In these two modes the actuator output is fully back-driveable. The equivalent failure mode applies when a mechanical jam has occurred in the braked channel. There is inertial damping in the inactive free path.
Plugging/Brake (Brake/Plugging) Modes
In these two modes, the free motor is shorted and provides a damping force as a function of rate. Each motor may be provided with a sink such as a power resistor (not shown) to absorb regenerated power in these modes. Either one of these modes may be used on landing of the aircraft to provided so-called “shimmy damping”. In the equivalent failure mode, a mechanical jam has occurred in the braked channel. A further plugging/plugging mode (not shown in Table 2) may also be used as an alternative mode for shimmy damping.
High Rate Mode
In this mode, the harmonic gear is used as a 1:1 gearbox—in other words the circular spline 11 and wave generator 17 rotate together. There is no risk of force fight. The equivalent failure mode is a jamming failure within the harmonic gear. In this failure mode the system maintains its ability to impart torque directly from the two input motors. However, in this failure mode the two gearboxes are constrained to rotate with one another and torsional mismatch between the gearboxes may result in fighting and thermal and electrical loading.
High Torque Mode
In this mode the sign of the applied power for the two driving paths is opposite, and the differential gear ratio is in use. There is no equivalent failure mode.
High Rate Path Brake Mode
In this mode the full differential gear ratio is in use. The actuator shall perform at a reduced rate, but through judicious selection of gear ratios, the actuator should maintain 100% output torque availability. In the equivalent failure mode, a jam is present in the high rate path.
High Torque Path Brake Mode
In this mode the full differential gear ratio is in use. The actuator shall perform at a reduced rate, but through judicious selection of gear ratios, the actuator should maintain 100% output torque availability. In the equivalent failure mode, a jam is present in the high torque path.
In the embodiment described, modestly sized brakes shall be sufficient to ensure that the system cannot be back-driven.
The high rate components (namely the motor 5, gearbox 6-10 and brake 4) must be capable of supporting full load torque, because they are in parallel with the high torque path. This prevents the high rate components from being overhauled by the high torque components when operating under large loads.
The actuator 1 shown in
If the actuator is back driven (in which case the flexspline 18 becomes the input member), then the gear ratios are −1/R when the circular spline 11 is locked and (R+1)/R when the wave generator 17 is locked.
In an alternative gearbox arrangement (not shown), a brake may be provided to lock the flexspline 18. This provides two further possibilities:
The brakes 4, 12 are sized so that their respective motors 5, 13 may drive through them in case of failure.
Note that both of the gearboxes are back-driveable.
In a reversionary or failed mode, the actuator should typically provide full torque capability within a given application, but often a reduction in achievable rate could be accepted.
Load rate capabilities of the two actuator load paths are shown in
Note that the harmonic gear acts as a differential and therefore all loads and rates enveloped by the high rate path capability may effectively be achieved through a combination of inputs from the two load paths.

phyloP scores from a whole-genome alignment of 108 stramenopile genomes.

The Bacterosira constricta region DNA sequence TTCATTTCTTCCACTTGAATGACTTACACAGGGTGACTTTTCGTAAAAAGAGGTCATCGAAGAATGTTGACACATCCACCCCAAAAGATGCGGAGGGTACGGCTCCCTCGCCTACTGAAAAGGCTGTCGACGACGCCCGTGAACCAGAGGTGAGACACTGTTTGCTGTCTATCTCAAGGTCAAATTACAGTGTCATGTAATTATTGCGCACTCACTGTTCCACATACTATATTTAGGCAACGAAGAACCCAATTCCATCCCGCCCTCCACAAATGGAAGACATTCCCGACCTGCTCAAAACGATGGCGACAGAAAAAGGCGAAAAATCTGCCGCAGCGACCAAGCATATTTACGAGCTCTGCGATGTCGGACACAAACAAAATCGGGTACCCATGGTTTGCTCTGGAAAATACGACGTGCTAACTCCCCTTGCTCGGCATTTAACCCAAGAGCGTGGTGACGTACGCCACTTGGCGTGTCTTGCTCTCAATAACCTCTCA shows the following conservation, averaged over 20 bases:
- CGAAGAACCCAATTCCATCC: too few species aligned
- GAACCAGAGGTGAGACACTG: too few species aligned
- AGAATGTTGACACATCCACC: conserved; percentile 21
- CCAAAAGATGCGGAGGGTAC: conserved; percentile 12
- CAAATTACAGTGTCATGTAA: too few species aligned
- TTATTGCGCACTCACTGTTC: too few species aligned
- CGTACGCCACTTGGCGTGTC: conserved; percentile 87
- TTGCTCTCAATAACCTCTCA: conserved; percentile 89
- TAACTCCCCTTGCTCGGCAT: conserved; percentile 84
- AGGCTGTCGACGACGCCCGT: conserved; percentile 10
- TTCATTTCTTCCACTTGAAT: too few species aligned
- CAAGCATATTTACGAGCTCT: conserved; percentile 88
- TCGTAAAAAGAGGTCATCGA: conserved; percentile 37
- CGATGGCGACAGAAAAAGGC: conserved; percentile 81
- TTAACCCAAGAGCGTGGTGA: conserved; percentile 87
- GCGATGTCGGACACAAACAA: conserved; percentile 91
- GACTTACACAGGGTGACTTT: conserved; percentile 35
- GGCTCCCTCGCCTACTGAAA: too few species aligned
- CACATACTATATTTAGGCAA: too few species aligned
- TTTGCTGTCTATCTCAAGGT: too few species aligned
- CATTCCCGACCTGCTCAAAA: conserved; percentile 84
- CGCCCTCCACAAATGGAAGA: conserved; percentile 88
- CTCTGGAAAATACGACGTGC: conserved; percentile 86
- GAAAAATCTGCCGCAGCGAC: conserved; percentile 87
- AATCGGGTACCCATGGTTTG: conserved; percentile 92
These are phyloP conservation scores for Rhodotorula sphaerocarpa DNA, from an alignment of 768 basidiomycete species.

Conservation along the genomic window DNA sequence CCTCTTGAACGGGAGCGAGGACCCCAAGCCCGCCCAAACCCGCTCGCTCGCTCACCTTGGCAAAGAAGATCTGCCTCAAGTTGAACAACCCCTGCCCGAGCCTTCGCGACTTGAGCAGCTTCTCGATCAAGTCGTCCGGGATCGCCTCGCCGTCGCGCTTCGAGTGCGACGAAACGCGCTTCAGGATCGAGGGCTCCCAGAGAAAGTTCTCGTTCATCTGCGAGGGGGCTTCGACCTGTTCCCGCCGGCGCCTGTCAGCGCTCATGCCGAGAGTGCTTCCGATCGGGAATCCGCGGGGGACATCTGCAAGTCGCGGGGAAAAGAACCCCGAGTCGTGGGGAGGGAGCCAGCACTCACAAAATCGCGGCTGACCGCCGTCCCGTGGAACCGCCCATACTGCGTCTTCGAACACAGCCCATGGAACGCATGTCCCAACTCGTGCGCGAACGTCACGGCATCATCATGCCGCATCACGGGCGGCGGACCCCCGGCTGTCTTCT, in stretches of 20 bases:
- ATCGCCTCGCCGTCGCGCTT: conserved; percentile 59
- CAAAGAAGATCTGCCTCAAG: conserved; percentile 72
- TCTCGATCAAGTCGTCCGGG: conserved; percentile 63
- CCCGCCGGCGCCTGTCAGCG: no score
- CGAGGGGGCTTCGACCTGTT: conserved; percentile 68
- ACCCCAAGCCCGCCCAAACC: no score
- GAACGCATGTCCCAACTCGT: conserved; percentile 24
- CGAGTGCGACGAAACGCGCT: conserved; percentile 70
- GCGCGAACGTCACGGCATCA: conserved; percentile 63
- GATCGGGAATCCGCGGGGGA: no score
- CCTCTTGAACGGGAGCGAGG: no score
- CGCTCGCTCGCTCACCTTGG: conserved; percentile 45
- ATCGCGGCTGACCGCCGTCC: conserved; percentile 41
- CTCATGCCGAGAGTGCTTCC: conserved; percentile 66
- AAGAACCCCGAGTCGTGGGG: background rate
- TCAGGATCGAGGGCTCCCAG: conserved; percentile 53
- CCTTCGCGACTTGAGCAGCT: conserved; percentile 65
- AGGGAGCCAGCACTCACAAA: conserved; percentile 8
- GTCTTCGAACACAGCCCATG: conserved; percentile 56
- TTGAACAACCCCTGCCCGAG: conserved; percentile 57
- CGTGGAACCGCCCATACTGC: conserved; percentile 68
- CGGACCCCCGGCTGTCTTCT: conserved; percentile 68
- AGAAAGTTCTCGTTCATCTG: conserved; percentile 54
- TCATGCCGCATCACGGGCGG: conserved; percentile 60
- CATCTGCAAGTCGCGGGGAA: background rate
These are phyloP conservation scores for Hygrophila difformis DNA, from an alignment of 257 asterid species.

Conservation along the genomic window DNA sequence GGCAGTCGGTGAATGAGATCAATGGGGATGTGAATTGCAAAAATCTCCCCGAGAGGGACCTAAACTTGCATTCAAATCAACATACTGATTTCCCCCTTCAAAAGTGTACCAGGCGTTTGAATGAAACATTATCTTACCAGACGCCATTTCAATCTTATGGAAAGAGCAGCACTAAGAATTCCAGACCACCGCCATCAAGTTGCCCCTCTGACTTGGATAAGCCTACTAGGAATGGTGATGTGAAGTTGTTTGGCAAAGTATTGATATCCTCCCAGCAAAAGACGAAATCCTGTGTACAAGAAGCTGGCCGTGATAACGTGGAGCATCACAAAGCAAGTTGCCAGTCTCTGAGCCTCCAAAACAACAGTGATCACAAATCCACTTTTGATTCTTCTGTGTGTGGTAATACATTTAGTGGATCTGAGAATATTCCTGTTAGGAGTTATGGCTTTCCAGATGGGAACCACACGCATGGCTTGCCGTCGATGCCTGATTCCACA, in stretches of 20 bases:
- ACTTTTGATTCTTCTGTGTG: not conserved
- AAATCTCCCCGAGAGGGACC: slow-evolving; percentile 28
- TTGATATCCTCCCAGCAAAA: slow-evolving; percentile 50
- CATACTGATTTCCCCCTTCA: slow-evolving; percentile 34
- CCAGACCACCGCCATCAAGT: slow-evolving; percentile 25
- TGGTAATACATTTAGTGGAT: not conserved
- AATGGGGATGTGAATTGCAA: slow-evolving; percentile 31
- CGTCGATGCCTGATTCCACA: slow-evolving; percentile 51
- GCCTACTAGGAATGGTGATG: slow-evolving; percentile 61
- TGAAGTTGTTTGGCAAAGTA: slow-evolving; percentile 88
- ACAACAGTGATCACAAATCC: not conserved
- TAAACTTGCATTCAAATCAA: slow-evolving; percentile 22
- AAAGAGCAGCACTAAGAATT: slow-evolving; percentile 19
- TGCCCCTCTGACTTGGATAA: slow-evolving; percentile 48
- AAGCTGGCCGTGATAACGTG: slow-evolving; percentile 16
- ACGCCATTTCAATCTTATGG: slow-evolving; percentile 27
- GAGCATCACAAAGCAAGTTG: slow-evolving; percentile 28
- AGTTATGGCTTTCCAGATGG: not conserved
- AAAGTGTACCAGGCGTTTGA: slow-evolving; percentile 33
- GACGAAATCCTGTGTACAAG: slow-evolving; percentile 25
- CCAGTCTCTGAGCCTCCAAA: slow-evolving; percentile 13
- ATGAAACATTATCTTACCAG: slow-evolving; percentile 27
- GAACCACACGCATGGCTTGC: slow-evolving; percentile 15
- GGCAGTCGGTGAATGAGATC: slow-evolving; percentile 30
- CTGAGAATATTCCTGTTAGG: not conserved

A 28V emergency bus 44 may be provided to operate the actuator 1 in the event of failure of both of the high voltage DC busses 30, 31. It is assumed that during operation of the emergency bus, that a significantly reduced performance shall be acceptable.
Under normal steering conditions, the two motors will be driven simultaneously according to a control law, at some point between the extreme cases of the high rate mode and the high torque mode. The control law would under normal conditions operate under a defined optimal performance measure. For instance, the system might be controlled to minimise motor or supply current draw by control of the power input by each motor.
The brakes 4, 12 may be replaced by bi-stable devices.
There is also opportunity for damping: braking the high rate motor 5 and shorting or plugging the high torque motor 13, leading to massive mechanical advantage at the high rate motor 5. Preliminary estimates suggest that a damping rate of 80 kNms/rad could be generated (assuming zero magnetic slip). This is thought to be more than sufficient for the majority of damping requirements.
A lightweight, failure tolerant, electro-mechanical actuator concept has been presented which typically has the following design advantages:
Although the invention has been described above with reference to one or more preferred embodiments, it will be appreciated that various changes or modifications may be made without departing from the scope of the invention as defined in the appended claims.
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|1||Database WPI, Accession No. 1997-144133, abstract.|
|2||English translation of cited portions of D.P. Volkov et al, "Harmonic Drives" Kiev: Tekhnika, 1976.|
|3||English translation of Russian Office Action dated May 19, 2011 in RU 2009112491/11(016999).|
|4||International Search Report for PCT/GB2007/050532, mailed Nov. 23, 2007.|
|5||UK Search Report for GB Application No. 618902.1, dated May 25, 2007.|
|6||Written Opinion of the International Searching Authority for PCT/GB2007/050532, mailed Nov. 23, 2007.|
|Citing Patent||Filing date||Publication date||Applicant||Title|
|US20130277498 *||Apr 3, 2013||Oct 24, 2013||Airbus Operations Gmbh||High-lift system for a wing of an aircraft|
|U.S. Classification||244/51, 74/604, 244/75.1|
|Cooperative Classification||B64C25/505, F16H49/001, F16H37/065, Y10T74/19, Y10T74/2184, Y10T74/19637|
|European Classification||F16H37/06B, F16H49/00B, B64C25/50S|
|Mar 4, 2009||AS||Assignment|
Owner name: AIRBUS UK LIMITED,UNITED KINGDOM
Free format text: ASSIGNMENT OF ASSIGNORS INTEREST;ASSIGNOR:KNIGHT, MATTHEW JOHN;REEL/FRAME:022382/0012
Effective date: 20070911
Owner name: AIRBUS UK LIMITED, UNITED KINGDOM
Free format text: ASSIGNMENT OF ASSIGNORS INTEREST;ASSIGNOR:KNIGHT, MATTHEW JOHN;REEL/FRAME:022382/0012
Effective date: 20070911
|Apr 18, 2011||AS||Assignment|
Owner name: AIRBUS OPERATIONS LIMITED, UNITED KINGDOM
Free format text: CHANGE OF NAME;ASSIGNOR:AIRBUS UK LIMITED;REEL/FRAME:026141/0311
Effective date: 20090617